Good things often come back.
Cyndi Lauper. Neon. Princess phones. Bedazzlers.
But sometimes, good things come back when they should have stayed right where they were.
Boy Bands: in the 90s. Lunch: in your stomach. Cats: in their adoptive homes.
There’s one experience that’s bound to rebound on you whether you’re the Emperor of Bhutan or you live in your parents’ basement and wear your hair like Prince Valiant: Feeling alone. In our sane and sober moments, we know that feelings aren’t facts, and that the truth is that we are never, ever, ever truly alone. Even if we try our darndest and catapult ourselves into the darkest holes we can find, we cannot escape being known and loved and held. What we see is not all that is. We are never alone.
Sometimes I wonder if cats know this.
Kittens don’t — but, then, neither do we when we’re young or new or feeling our smallness. Separate a little catlet from his mom and siblings and he will screeeeeeeeeam with the anguish of 10,000 condemned souls. He does not yet know he is not alone. He will learn. Psychologists talk about self-soothing and having a strong “internal locus of control,” but I think — for cats, if not we mere humans — that it has more to do with recognizing that you’re already and always held. Beloved, even.
This spring’s retro cats are rediscovering their belovedness.
May 2013 appears to have a kind of feline reflux. For reasons ranging from the sublime to the ridiculous, people are returning their feline adoptees to Tabby’s Place. We never resent a return — once a Tabby’s Place cat, always a Tabby’s Place cat — but we do ache for the cats in the crosshairs.
Dazzle was returned to Tabby’s Place after six-and-a-half years.
Six-and-a-half years. That’s a Ph.D. program. That’s high school and a half. That’s 134 episodes of Splash.
And these were no mere six-and-a-half years for the dazzling one. As you may recall, circa 2007, many cats suffered terribly during a massive cat food recall. The cats at Tabby’s Place were mercifully spared the toxins. Dazzle, alas, was not so lucky.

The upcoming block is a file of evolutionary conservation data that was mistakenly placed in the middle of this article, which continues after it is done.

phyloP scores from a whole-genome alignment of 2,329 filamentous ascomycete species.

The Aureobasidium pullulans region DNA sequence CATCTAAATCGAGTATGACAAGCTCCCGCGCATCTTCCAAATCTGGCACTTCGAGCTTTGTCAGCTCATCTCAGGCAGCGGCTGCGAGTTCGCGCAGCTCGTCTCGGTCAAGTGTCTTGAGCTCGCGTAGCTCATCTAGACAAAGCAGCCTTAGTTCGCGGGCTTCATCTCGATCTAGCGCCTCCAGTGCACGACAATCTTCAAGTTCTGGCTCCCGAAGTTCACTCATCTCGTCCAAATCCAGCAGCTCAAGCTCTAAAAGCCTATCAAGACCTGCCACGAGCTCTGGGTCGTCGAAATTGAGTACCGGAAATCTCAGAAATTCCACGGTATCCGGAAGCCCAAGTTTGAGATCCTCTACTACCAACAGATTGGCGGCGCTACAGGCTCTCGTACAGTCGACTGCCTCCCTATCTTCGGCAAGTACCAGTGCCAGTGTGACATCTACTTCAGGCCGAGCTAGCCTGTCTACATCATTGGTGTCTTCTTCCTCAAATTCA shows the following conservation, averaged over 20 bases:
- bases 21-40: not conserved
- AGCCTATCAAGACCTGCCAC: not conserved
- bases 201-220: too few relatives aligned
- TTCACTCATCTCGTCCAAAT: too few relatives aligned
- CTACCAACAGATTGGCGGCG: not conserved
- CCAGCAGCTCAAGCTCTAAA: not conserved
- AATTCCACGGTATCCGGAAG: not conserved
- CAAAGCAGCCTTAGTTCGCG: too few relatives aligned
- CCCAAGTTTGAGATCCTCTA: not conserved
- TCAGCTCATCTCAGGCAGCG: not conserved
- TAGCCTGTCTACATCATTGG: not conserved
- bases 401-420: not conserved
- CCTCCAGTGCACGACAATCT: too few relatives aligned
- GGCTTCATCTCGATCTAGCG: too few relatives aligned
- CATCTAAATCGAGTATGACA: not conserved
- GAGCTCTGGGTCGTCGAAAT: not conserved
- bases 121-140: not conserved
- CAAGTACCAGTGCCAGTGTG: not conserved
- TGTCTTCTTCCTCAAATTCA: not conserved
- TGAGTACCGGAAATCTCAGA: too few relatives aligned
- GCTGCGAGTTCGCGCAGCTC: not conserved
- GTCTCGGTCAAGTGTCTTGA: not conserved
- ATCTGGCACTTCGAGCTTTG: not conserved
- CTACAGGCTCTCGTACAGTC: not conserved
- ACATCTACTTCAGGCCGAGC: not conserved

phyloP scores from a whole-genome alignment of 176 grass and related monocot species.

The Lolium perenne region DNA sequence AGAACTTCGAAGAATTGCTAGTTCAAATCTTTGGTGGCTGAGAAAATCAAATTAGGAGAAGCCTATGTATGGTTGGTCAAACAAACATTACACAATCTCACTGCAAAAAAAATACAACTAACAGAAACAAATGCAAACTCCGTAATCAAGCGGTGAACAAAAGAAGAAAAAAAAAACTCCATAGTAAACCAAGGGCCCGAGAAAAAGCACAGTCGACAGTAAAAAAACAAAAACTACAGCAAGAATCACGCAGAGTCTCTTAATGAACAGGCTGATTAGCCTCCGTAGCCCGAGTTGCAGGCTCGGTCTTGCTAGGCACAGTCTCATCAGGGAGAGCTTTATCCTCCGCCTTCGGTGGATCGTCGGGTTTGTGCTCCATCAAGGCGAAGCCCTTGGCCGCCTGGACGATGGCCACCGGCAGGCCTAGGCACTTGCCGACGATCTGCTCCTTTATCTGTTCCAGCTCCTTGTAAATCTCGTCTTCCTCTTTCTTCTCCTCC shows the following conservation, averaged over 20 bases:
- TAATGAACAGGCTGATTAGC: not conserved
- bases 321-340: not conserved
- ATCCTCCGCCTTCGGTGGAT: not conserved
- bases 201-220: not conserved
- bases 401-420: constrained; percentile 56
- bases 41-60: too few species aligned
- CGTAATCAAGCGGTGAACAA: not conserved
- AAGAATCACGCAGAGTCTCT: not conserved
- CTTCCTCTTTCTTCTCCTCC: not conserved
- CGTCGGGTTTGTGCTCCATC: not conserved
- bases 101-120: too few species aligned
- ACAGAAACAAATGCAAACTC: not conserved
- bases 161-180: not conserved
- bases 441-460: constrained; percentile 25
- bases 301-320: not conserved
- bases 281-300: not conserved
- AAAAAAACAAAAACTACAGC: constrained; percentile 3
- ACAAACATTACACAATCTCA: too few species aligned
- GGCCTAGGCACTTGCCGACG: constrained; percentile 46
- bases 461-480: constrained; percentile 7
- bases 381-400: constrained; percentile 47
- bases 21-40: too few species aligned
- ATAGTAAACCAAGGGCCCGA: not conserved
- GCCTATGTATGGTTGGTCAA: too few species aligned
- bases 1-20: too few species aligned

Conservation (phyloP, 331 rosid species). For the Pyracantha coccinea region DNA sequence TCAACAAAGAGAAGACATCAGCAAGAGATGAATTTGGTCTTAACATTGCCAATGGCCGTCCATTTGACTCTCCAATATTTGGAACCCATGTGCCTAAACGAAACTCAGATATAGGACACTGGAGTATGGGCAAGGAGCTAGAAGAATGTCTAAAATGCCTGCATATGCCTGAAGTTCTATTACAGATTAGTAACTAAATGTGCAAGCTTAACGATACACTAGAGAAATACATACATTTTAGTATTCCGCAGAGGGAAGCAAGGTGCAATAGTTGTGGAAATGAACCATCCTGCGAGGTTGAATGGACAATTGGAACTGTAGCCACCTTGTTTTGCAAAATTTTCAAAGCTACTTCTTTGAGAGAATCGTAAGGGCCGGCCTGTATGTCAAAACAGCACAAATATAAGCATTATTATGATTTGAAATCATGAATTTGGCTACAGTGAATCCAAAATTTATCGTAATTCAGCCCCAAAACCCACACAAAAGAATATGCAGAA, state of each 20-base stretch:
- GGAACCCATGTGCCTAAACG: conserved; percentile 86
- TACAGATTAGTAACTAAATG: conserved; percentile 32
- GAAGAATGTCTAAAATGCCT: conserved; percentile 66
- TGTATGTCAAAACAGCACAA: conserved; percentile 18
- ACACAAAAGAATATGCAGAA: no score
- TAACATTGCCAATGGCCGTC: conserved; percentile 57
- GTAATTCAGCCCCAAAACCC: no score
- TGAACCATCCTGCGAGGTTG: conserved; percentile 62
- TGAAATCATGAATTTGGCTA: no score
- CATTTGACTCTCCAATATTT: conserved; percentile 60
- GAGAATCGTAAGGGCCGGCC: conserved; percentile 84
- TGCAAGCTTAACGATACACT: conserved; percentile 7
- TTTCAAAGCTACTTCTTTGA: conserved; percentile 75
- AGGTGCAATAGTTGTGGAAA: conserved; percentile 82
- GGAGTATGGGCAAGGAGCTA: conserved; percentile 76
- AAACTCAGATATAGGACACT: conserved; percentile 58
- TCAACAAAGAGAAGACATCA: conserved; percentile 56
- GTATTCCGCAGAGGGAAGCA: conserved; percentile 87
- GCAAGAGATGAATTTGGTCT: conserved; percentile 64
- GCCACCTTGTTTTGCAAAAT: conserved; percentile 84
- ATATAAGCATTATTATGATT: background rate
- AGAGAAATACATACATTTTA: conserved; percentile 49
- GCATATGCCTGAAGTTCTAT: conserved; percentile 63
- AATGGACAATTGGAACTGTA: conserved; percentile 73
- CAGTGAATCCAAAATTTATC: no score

But the robust white cat with moon-grey splashes was not alone.
With veterinary care and miracles and time, Dazzle survived, ultimately unscathed by the assault. It would not, however, be her final crisis.
Another six years later, and Dazzle faced sudden surrender.
I confess the dots don’t quite connect for me in this story. People have their reasons for things, and it is not mine to judge. There was something about a move, a shift, a change in circumstances…and a sloughing-off of a cat who suddenly found herself non-essential to the home that had been hers for six-and-a-half years.
That’s even worse than 134 episodes of Splash.
But undaunted and unalone, Dazzle came back to Tabby’s Place, for which we thank her humans. Say what you may about returns, but it is an act of love to bring a Tabby’s Place cat back to Tabby’s Place when you could take the easier, less-embarrassing route and take them somewhere, anywhere else.
More miraculously yet, Daz has shown herself to still be dazzleable.
No grizzled veteran, Dazzle has rejected the understandable option of choosing a chip on her shoulder. On your very first visit, the cat who’s just been surrendered will lick your hand and chirp and chatter, rolling around with zest and zip and vim (who were, by the way, the three understudies for Snap, Crackle and Pop — but I digress). I could imagine giving up on letting life dazzle me after being let down so hard. Dazzle imagines no such thing. Life sparkles on.
And she just might be the inspiration another recent returnee needs.
Adopted one year ago, Marion and Yelena were part of our Olympic litter of kittens. Alas, this spring the girls were unceremoniously pole-vaulted back to Tabby’s Place. I don’t know the details. I do know the not-kittens-anymore sisters were afraid and puzzled. They seemed almost uncomfortable in their grown-up bodies, unsure what it would mean to be a non-kitten where they’d once been the cutest littlest smidgens.
But even non-kittens aren’t alone. You don’t have to be the cutest or littlest or best or sparkliest to be held.
Marion is already proving that in a new forever home. And Yelena…well, let’s just say her event is the marathon, not the 50-yard dash.
Yelena’s not doing cartwheels. She’s not Adam-level elated. But neither is she moping or griping or sniping or pining. Yelena is okay. She’s relearning the rhythm of letting herself be loved, and we’re letting her go at her own pace (much as, like goofy giddy kids, we’d love to press fast-forward and moosh every inch of her being right away.) An inch more each day, Yelena radiates the calm of a creature quite settled in her okayness. Her circumstances have swerved far from “ideal,” but she retains her peace. (She retains it under the cages in her room right now, ergo the dearth of Yelena photos.)
And you just know our girl will be giving peace a chance in a new home before long.
And for each of them, life gets less lonely with every choice to trust, and to open the door to the love that’s already knocking.